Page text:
Second, populism undermines stability. Our political stability has been a great asset to this country but populism inevitably involves an attack on those institutions that have been essential to delivering that. In recent years, we have already seen too much of this. Our independent judiciary has been described as ‘enemies of the people’ and our non-partisan civil service has been roundly abused.

And, third, populism would undermine the United Kingdom. In the context of the United Kingdom, right-wing populism means English nationalism. Such English nationalism repels voters in other parts of the UK, is neglectful of the importance of the Union and, consequently, encourages separatist movements.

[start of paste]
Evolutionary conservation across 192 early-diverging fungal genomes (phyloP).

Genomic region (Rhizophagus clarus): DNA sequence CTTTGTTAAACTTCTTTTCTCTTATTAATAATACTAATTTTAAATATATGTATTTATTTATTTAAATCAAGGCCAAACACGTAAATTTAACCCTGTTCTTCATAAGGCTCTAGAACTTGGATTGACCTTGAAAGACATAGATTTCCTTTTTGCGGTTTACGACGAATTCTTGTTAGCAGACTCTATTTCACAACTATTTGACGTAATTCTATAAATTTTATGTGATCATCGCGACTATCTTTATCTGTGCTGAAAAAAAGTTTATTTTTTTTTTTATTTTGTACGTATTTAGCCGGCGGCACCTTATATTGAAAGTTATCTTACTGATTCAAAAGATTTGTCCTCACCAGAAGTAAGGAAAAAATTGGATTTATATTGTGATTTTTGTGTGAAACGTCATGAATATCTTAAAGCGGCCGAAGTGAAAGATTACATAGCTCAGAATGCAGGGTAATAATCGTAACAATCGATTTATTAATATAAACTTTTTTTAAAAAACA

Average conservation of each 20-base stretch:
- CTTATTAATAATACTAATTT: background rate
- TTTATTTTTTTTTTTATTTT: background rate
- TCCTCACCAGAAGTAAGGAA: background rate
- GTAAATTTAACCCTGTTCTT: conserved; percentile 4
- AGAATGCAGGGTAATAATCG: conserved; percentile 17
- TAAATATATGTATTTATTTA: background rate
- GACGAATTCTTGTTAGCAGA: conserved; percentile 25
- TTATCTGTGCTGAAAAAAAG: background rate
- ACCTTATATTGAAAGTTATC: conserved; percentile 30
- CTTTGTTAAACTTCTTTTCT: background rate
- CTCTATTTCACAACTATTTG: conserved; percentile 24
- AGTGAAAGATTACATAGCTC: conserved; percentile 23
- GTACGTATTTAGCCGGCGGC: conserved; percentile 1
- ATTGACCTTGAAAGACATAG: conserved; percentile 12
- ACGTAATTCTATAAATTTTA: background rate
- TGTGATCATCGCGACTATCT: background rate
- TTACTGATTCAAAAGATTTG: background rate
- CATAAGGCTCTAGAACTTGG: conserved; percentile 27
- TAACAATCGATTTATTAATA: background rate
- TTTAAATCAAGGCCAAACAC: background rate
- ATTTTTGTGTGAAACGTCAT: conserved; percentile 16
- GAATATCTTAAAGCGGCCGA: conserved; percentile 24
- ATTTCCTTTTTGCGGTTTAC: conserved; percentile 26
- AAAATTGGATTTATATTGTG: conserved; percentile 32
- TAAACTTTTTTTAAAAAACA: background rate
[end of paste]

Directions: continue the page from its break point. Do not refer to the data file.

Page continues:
So, a properly populist approach would be economically wrong-headed, increase division in society, undermine our institutions – and the stability that they bring – and destabilise the integrity of the United Kingdom. In short, it is not where a responsible political party should be.

If our response is not to become a populist party, how do we respond? How does a mainstream centre-right party survive and prosper in an era of populism? How, ultimately, do we defeat populism?

This is not a speech designed to set out a policy agenda. Nor is this an issue that is fundamentally about policy but about tone, attitude and ambition. So here are seven points to bear in mind.